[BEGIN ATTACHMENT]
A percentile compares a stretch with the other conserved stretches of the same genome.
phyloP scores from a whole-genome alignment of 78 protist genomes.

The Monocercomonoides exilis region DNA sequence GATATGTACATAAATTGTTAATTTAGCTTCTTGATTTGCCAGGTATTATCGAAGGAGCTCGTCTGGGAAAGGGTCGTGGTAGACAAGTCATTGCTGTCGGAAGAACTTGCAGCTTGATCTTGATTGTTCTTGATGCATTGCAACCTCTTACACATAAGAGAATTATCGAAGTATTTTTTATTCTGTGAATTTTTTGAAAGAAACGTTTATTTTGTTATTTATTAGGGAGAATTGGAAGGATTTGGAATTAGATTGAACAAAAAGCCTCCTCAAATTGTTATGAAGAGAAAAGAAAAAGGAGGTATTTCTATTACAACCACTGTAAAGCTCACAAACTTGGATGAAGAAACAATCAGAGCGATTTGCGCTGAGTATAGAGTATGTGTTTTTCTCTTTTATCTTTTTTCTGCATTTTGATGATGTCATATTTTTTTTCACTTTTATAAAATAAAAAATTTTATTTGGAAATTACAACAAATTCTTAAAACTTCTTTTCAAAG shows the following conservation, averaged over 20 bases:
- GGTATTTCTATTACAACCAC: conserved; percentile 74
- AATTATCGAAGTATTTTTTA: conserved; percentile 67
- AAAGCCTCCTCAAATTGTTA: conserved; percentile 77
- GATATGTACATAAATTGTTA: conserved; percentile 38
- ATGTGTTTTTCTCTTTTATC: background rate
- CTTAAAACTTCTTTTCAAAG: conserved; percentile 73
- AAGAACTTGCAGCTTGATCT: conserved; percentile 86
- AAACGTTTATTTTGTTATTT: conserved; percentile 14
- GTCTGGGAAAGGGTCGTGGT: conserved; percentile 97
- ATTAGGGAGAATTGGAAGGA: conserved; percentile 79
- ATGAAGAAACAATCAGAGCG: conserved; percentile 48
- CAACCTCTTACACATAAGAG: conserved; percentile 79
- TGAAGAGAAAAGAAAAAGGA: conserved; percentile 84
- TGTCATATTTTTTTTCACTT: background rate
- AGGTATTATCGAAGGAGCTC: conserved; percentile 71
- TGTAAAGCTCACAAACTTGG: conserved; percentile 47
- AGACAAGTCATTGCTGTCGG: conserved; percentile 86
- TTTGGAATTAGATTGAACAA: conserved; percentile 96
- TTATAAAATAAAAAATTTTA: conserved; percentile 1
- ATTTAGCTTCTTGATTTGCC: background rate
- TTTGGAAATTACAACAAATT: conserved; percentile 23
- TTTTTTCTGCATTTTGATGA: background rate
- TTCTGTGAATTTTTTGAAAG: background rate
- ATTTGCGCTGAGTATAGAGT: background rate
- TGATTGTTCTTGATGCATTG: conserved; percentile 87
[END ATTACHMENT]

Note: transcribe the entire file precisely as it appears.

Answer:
A percentile compares a stretch with the other conserved stretches of the same genome.
phyloP scores from a whole-genome alignment of 78 protist genomes.

The Monocercomonoides exilis region DNA sequence GATATGTACATAAATTGTTAATTTAGCTTCTTGATTTGCCAGGTATTATCGAAGGAGCTCGTCTGGGAAAGGGTCGTGGTAGACAAGTCATTGCTGTCGGAAGAACTTGCAGCTTGATCTTGATTGTTCTTGATGCATTGCAACCTCTTACACATAAGAGAATTATCGAAGTATTTTTTATTCTGTGAATTTTTTGAAAGAAACGTTTATTTTGTTATTTATTAGGGAGAATTGGAAGGATTTGGAATTAGATTGAACAAAAAGCCTCCTCAAATTGTTATGAAGAGAAAAGAAAAAGGAGGTATTTCTATTACAACCACTGTAAAGCTCACAAACTTGGATGAAGAAACAATCAGAGCGATTTGCGCTGAGTATAGAGTATGTGTTTTTCTCTTTTATCTTTTTTCTGCATTTTGATGATGTCATATTTTTTTTCACTTTTATAAAATAAAAAATTTTATTTGGAAATTACAACAAATTCTTAAAACTTCTTTTCAAAG shows the following conservation, averaged over 20 bases:
- GGTATTTCTATTACAACCAC: conserved; percentile 74
- AATTATCGAAGTATTTTTTA: conserved; percentile 67
- AAAGCCTCCTCAAATTGTTA: conserved; percentile 77
- GATATGTACATAAATTGTTA: conserved; percentile 38
- ATGTGTTTTTCTCTTTTATC: background rate
- CTTAAAACTTCTTTTCAAAG: conserved; percentile 73
- AAGAACTTGCAGCTTGATCT: conserved; percentile 86
- AAACGTTTATTTTGTTATTT: conserved; percentile 14
- GTCTGGGAAAGGGTCGTGGT: conserved; percentile 97
- ATTAGGGAGAATTGGAAGGA: conserved; percentile 79
- ATGAAGAAACAATCAGAGCG: conserved; percentile 48
- CAACCTCTTACACATAAGAG: conserved; percentile 79
- TGAAGAGAAAAGAAAAAGGA: conserved; percentile 84
- TGTCATATTTTTTTTCACTT: background rate
- AGGTATTATCGAAGGAGCTC: conserved; percentile 71
- TGTAAAGCTCACAAACTTGG: conserved; percentile 47
- AGACAAGTCATTGCTGTCGG: conserved; percentile 86
- TTTGGAATTAGATTGAACAA: conserved; percentile 96
- TTATAAAATAAAAAATTTTA: conserved; percentile 1
- ATTTAGCTTCTTGATTTGCC: background rate
- TTTGGAAATTACAACAAATT: conserved; percentile 23
- TTTTTTCTGCATTTTGATGA: background rate
- TTCTGTGAATTTTTTGAAAG: background rate
- ATTTGCGCTGAGTATAGAGT: background rate
- TGATTGTTCTTGATGCATTG: conserved; percentile 87